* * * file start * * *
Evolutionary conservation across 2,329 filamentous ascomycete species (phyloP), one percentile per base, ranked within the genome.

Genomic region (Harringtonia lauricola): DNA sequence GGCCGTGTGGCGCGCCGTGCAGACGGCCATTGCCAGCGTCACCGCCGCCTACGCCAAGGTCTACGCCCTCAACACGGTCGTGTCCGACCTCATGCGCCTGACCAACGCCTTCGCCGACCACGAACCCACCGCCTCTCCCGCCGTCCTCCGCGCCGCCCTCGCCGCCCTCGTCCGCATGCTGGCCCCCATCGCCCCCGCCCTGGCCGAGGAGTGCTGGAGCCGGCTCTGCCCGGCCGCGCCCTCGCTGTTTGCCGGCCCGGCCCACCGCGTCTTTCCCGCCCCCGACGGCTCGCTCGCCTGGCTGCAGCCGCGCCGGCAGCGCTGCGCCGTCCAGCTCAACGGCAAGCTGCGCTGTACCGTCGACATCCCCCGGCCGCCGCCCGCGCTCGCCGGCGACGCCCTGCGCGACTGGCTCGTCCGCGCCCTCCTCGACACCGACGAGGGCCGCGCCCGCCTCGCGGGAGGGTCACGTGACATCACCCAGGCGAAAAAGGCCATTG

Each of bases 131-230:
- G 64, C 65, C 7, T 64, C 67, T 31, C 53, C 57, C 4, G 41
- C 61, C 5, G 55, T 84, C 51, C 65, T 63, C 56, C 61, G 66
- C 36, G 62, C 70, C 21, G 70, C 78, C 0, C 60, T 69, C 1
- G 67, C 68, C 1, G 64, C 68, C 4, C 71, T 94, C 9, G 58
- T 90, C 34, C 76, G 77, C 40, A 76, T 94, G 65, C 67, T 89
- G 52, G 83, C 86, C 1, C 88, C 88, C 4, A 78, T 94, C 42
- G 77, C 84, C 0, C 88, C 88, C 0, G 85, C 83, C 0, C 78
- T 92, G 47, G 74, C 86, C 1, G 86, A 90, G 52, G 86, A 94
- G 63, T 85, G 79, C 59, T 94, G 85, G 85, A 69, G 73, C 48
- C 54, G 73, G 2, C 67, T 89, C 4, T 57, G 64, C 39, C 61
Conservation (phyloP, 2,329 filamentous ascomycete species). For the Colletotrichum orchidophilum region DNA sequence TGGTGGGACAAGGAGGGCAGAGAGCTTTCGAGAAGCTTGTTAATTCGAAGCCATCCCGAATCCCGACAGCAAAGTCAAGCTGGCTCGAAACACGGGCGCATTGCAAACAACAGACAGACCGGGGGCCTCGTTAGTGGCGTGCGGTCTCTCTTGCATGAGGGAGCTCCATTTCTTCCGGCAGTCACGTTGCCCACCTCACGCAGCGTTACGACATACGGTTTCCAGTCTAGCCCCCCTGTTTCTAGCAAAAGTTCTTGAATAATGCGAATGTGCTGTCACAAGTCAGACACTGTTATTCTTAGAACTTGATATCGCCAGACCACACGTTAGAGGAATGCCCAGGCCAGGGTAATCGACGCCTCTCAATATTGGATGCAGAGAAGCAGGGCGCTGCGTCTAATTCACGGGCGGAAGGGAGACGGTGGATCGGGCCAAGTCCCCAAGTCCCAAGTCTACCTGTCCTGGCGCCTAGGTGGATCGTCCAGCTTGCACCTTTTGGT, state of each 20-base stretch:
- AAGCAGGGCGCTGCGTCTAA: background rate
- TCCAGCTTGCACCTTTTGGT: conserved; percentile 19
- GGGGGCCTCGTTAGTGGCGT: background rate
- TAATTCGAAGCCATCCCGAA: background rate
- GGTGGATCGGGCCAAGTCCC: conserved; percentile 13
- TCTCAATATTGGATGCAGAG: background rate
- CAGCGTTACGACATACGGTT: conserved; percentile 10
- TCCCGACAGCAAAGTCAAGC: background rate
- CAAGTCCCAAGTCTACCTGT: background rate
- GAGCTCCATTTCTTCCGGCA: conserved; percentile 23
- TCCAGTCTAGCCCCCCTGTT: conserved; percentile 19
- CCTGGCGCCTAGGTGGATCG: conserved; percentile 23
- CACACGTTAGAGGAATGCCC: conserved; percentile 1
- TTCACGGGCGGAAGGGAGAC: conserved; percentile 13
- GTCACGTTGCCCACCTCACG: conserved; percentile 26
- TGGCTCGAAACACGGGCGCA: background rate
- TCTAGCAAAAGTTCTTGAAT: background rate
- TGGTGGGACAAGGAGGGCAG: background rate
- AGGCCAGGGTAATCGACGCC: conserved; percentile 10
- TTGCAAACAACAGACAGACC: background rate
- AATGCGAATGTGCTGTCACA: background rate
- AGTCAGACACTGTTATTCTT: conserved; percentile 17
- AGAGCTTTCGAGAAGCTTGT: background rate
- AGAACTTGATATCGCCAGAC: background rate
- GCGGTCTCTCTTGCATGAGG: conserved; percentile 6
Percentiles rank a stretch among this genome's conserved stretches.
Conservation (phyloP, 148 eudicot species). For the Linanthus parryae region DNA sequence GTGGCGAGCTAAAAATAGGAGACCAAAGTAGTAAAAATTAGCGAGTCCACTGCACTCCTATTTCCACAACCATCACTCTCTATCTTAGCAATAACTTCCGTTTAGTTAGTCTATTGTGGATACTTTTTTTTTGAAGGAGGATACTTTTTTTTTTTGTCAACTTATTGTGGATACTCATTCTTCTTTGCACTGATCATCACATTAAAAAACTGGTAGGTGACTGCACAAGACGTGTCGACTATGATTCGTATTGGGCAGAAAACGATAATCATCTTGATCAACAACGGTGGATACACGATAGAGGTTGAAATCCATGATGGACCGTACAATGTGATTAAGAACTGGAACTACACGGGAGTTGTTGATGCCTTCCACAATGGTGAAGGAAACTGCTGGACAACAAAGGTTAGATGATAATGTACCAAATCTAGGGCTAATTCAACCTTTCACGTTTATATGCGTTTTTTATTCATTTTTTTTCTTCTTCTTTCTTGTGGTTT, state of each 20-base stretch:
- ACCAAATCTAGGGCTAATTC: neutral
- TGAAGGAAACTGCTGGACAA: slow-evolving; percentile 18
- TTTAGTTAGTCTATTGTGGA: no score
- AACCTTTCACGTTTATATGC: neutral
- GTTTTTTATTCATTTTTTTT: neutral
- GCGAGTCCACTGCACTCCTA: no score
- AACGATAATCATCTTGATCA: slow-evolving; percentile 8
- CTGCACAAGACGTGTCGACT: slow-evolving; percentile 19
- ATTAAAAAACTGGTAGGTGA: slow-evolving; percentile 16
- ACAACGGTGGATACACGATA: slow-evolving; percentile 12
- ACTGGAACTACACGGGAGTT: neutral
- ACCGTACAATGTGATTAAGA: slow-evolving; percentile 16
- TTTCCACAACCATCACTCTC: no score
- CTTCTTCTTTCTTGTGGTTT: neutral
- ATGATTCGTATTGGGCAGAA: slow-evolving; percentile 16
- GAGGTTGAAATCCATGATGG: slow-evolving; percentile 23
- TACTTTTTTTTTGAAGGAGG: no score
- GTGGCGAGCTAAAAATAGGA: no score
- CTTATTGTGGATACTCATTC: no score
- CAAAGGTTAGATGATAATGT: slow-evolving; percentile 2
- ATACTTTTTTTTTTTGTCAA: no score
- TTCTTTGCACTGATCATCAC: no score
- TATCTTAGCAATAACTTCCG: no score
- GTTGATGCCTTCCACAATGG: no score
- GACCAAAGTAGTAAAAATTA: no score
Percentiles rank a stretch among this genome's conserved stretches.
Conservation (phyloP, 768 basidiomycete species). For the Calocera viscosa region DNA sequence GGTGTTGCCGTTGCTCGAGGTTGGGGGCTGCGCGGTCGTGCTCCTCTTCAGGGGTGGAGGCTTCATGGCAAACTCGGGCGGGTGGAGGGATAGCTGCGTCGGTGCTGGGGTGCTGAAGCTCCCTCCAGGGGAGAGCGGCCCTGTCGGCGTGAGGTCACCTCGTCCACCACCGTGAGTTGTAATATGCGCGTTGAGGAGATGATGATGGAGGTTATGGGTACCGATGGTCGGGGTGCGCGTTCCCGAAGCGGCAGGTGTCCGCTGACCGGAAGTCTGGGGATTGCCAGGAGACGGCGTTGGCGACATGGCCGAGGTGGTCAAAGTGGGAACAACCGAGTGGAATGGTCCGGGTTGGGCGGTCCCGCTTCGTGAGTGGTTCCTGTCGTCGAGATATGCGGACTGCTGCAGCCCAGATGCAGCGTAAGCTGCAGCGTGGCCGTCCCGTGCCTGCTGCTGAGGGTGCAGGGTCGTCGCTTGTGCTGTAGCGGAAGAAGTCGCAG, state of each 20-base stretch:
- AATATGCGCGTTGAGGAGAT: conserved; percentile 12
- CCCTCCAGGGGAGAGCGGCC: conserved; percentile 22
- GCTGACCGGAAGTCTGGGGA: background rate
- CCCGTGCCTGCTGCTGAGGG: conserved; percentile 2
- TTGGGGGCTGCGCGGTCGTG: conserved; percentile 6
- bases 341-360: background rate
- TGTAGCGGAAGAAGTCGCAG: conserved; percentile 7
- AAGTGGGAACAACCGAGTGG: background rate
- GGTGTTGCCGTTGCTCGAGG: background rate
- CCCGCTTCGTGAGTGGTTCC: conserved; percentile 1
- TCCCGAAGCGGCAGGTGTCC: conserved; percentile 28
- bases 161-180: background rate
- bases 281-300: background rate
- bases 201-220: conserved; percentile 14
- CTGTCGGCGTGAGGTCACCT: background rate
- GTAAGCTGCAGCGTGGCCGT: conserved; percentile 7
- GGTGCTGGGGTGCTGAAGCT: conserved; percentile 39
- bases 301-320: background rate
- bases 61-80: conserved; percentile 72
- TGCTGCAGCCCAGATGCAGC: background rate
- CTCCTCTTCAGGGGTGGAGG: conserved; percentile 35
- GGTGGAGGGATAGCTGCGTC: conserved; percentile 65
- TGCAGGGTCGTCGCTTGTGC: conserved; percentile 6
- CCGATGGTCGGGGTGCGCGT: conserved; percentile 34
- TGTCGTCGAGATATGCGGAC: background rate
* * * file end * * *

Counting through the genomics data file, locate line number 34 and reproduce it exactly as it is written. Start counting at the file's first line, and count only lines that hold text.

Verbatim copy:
- TTGCAAACAACAGACAGACC: background rate